For fitness, walk as much as you can every day. Walk your dog, pull children in a wagon, walk to visit your grandma, go for a few groceries you can carry in a backpack, pick up your pharmaceuticals, go to the post office, to church, to visit a neighbor. Or ride your bike. Then cross-train with some physical activity you enjoy that is not harmful to your body for 30 minutes, 3 times a week. And sleep--7 to 8 hours a night minimum. That's it!
     
Oh, and cook at home. Avoid fast food like the satanic beast that it is. Even at a real restaurant, you usually don't know where the food came from or what's in it, and the portions are too large. Back to my dinner. Along with sugar snap peas, I added a sweet yellow onion, orange carrots (they also come in purple!), a gorgeous, purple bell pepper, and broccoli to a cast iron skillet (an actual source of dietary iron!). I chopped my vegetables with a wooden-handled paring knife that once belonged to my great-grandmother, Ruth Valley Roush, who died about 38 years ago. Who knows how long she had the knife, but it is still sharp and was made in America, by gosh, by golly! The vegetables went over jasmine rice, and for dessert we had wild blackberries hand-picked by my husband today, in the woods in Michigan. It took him over an hour, so I suspect he got his secret meditation time, too.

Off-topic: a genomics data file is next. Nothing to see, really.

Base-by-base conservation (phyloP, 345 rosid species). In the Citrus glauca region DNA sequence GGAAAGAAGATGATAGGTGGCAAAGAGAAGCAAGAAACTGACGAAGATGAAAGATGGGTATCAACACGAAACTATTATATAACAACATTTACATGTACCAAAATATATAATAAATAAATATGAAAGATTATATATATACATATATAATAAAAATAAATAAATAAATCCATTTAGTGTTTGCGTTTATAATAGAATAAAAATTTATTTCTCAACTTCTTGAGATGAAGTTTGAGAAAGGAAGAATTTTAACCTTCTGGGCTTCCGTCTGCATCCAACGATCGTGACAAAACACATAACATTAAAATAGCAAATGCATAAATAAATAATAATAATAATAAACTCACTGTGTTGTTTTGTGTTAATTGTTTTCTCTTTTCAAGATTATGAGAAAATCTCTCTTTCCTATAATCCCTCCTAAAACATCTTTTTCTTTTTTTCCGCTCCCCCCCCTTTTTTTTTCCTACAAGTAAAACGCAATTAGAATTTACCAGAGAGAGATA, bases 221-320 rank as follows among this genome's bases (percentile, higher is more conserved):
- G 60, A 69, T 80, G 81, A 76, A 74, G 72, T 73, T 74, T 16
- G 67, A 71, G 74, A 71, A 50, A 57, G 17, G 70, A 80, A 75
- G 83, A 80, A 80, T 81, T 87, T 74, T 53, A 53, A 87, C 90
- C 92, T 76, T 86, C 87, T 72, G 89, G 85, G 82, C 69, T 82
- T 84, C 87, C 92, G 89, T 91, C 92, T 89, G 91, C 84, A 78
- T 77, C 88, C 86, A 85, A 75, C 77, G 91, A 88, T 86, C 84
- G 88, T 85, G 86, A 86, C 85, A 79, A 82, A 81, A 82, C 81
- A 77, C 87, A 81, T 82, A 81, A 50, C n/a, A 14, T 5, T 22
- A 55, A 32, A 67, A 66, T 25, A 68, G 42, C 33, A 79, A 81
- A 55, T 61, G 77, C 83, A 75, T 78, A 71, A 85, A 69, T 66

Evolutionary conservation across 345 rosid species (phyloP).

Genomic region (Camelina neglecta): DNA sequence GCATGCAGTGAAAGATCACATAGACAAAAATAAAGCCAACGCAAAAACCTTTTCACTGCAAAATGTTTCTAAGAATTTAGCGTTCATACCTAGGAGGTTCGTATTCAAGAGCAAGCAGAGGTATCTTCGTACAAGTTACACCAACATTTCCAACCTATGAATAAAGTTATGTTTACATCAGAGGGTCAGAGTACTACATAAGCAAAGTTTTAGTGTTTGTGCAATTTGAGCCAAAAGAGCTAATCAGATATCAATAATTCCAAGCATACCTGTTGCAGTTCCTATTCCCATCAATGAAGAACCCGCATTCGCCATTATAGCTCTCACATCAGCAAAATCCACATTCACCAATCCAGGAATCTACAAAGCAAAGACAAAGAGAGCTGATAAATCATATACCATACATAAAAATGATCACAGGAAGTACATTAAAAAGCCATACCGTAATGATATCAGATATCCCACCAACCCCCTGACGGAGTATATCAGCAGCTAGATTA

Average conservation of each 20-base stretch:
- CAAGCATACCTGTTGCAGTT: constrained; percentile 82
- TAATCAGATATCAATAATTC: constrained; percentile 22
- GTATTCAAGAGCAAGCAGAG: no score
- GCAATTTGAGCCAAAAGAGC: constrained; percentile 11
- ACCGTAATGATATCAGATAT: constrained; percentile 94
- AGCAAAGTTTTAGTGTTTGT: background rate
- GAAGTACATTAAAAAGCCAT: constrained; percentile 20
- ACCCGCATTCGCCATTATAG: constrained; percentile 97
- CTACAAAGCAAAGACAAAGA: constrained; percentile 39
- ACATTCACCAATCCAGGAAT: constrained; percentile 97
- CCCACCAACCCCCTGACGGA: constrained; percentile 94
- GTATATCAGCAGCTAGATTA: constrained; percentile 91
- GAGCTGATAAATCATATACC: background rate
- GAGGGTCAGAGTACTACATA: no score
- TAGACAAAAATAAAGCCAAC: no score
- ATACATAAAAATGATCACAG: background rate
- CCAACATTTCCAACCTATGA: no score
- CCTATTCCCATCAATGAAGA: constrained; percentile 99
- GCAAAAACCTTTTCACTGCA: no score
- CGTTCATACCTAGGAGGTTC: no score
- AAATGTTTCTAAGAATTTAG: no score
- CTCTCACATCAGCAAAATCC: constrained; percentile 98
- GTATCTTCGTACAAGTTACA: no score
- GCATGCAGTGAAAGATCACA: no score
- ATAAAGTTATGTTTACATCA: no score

If you haven't noticed yet, I call a spade a spade, so let me give it to you straight. If you do not cook most of your meals at home, either because you are too tired or you think you don't have enough time, your life may be dangerously out of balance. You are not really living. You were created to love to eat real food, people! So stop dying right now, and get to your local farmers market. Drive out to someone's farm (a real family farm, not the industrial factory kind--also the spawn of you-know-who) and buy eggs and homemade jelly. Try some raw milk or goat cheese! Get your finest paring knife out of the drawer, pick some herbs from your garden, put soothing music on, and meditate away. Bon appetit!!

2 comments:

  1. enjoyed your post so much! i love to buy from the farmer's market too and pick from my garden. sustainable living!!!

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  2. I appreciate you following my blog, and thanks for the comment! Be well, Rita